Loss of Mideast Christians Adversely Affects Islamic Moderation, Says Expert

WASHINGTON – A Middle East Scholar living and teaching in Lebanon made an appearance at a senate office Tuesday to inform religious freedom experts, human rights advocates, and people interested in the Middle East situation about the accelerating population decline of Christians, Jews and other non-Muslims and the adverse affect of the lost on Islamic moderation.

Dr. Habib Malik, professor of history and cultural studies at the Lebanese American University in Beirut, shared his expertise about the situation of religious minorities in the Middle East during a briefing hosted by Freedom House’s Center for Religious Freedom and the Congressional Working Group on Religious Freedom.

Using terms such as “local punching bag” and “vulnerable,” the son of the internationally known Lebanese diplomat who was instrumental in the drafting of the U.N. Declaration on Human Rights described the precarious condition of Christians in the Middle East.

“The point is that Christians are vulnerable to these types of outbursts across the board in the Middle East,” said Malik after he listed recent examples of when Christians are blamed and attacked by militant Muslims including the Muhammad cartoon uproar earlier this year.

“There is a feeling, all over, that Christians are vulnerable and essentially sitting ducks for reprisals against all sorts of things, even if they happen thousands of miles away and they have nothing to do with them. So they are a convenient and easy pretext for attack.”

Malik, a Christian himself, spoke about the Sudanese government which has for years been attempting to impose Sharia (Islamic) laws on Christians and animists in the south and contrasted the general Islamic attitude in the Middle East with the more religiously accepting attitude of Christians in the region.

“What the Christians bring in is the dimension of universality – openness towards other cultural experience,” said the scholar. “Also, living alongside relatively free and relatively secure Christians over time has an osmotic effect and the net result is that you have the emergence of enlightened Muslims who are much more accepting of the different others.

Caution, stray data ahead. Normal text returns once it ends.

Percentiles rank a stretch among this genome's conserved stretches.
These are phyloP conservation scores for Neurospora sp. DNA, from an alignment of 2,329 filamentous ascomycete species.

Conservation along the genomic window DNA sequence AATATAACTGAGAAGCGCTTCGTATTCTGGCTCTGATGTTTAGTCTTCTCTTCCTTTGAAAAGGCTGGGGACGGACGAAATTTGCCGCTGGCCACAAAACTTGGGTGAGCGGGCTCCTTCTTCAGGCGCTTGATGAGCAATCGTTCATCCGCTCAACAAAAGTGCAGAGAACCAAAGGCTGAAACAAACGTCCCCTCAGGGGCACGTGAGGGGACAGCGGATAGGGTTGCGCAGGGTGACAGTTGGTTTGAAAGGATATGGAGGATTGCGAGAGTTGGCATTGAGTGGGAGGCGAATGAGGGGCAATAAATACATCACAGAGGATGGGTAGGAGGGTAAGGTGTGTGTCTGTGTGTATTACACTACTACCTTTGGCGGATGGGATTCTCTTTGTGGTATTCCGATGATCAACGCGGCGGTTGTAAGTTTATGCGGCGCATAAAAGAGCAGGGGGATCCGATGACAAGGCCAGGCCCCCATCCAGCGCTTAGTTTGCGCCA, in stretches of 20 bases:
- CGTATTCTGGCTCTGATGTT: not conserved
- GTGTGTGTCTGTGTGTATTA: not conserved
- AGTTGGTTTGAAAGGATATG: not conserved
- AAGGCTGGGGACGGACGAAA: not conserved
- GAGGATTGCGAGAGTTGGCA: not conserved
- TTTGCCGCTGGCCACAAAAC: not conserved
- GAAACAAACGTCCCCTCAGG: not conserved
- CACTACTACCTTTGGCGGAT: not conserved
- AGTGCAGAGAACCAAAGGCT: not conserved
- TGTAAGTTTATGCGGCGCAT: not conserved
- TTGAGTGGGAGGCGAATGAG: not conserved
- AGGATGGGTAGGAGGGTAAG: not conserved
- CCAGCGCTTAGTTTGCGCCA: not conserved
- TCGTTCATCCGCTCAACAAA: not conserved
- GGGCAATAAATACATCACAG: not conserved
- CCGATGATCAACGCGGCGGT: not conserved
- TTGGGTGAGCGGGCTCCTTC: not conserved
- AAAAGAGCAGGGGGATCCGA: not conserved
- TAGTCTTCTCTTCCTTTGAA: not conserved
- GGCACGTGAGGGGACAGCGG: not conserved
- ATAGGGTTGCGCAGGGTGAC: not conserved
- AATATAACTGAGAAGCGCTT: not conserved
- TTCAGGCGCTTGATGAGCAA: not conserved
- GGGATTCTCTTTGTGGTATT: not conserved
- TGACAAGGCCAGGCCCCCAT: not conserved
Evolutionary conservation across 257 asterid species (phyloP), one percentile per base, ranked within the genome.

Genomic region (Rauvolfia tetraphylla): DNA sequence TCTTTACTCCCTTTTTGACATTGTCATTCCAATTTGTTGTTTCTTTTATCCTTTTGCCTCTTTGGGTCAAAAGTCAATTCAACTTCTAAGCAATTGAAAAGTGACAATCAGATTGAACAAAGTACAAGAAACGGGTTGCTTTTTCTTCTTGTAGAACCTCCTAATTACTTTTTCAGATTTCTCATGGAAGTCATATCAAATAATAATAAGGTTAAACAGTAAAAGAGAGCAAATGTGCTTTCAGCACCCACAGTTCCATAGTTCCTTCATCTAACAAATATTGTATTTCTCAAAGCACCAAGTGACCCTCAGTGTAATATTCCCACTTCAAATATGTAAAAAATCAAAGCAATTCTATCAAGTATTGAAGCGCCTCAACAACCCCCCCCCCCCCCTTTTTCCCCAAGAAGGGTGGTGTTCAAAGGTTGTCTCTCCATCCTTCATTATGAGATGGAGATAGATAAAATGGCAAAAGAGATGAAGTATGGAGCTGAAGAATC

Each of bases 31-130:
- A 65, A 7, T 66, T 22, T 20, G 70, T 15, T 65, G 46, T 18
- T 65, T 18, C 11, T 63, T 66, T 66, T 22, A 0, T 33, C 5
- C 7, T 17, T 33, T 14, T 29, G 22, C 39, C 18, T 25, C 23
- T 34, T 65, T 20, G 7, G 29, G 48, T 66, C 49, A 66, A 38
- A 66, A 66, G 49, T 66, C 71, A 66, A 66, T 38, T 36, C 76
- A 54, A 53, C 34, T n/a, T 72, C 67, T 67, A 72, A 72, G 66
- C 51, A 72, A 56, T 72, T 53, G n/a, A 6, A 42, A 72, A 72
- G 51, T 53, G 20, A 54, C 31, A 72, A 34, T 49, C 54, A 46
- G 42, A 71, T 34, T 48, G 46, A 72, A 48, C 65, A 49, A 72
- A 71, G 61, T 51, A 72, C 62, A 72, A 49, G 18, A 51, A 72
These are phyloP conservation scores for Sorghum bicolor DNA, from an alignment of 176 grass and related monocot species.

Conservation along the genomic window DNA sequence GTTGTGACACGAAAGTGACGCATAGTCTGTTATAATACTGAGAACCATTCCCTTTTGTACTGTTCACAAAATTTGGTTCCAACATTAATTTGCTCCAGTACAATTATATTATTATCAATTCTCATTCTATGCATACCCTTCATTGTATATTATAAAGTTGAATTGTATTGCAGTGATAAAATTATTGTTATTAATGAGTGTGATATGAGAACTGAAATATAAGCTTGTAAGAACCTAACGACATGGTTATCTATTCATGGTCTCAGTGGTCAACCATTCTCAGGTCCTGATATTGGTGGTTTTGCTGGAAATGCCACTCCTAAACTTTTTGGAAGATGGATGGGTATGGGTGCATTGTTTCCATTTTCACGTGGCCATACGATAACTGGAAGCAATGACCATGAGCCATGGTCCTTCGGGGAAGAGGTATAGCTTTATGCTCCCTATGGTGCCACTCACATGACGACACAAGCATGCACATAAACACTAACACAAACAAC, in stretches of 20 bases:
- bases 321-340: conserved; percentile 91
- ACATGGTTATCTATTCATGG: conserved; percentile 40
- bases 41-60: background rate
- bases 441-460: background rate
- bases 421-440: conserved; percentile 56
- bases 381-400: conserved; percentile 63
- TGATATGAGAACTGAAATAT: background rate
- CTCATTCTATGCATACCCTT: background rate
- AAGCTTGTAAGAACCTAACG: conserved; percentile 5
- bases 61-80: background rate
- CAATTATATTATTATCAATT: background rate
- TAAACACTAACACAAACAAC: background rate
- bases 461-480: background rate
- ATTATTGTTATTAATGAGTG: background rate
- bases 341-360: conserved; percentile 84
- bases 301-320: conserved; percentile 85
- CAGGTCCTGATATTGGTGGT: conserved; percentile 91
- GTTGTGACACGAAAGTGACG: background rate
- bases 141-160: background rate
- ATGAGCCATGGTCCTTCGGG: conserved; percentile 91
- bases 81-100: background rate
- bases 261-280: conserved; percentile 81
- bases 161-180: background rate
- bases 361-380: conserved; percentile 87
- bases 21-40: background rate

“That is what I meant when I said that the loss of the Christian community will actually adversely affect Islamic moderation and it will also affect the status of women.”

The Harvard graduate recommended federalism as a feasible government structure for the region. Malik used terms such as “power sharing” and “balance” to describe the system.

“The interesting thing about federalism is that it is a very elastic, flexible, and creative formula. It does not necessarily have to be territorial – you don’t need to segregate people,” explained Malik. “It can be constitutional and you can almost tailor the federal concept to fit the peculiar given of any situation – it just needs a little bit of creativity.

“[However], in the Middle East [federalism] has a negative meaning…from my experience ‘federalism’ is a code word for separatism, breaking away from a state,” responded the scholar when questioned why he mentioned the term has a “negative ring” in the region. “[I want to] emphasize [that] no real federalism is a recipe for fragmentation and separatism [but] it is a formula for co-existence in a way where people’s rights both as individual and groups are respected and upheld as much as possible.”

Furthermore, Malik explained his views on what democracy in the Middle East should look like, emphasizing minority rights over majority rule.

“I think if democracy is to hold in a place like the Middle East it is very important how it is packaged, how it is presented,” he said. “I think if we simply think and say on one level democracy is majority rule [then] on the other side of the coin democracy is minority rights.

“I think it is the minority right side that needs to be very much emphasized for a region like the Middle East rather than majority rule. Because if you talk a lot about majority rule you are almost giving the gratuitous green light for what [Alexis de] Tocqueville calls the ‘tyranny of the majority.’ Because the terrain is prepared in that direction so what needs to be done as a corrective, if you will, is to emphasize minority rights.”

Malik, who is currently writing a book for Freedom House’s Center for Religious Freedom, concluded on a philosophical note.

“Free existence must always precede any concept of positive growth. In other words, before I can perform a certain role or act in a certain way I have to exist freely. That is the condition – free existence is the condition for positive action in history.”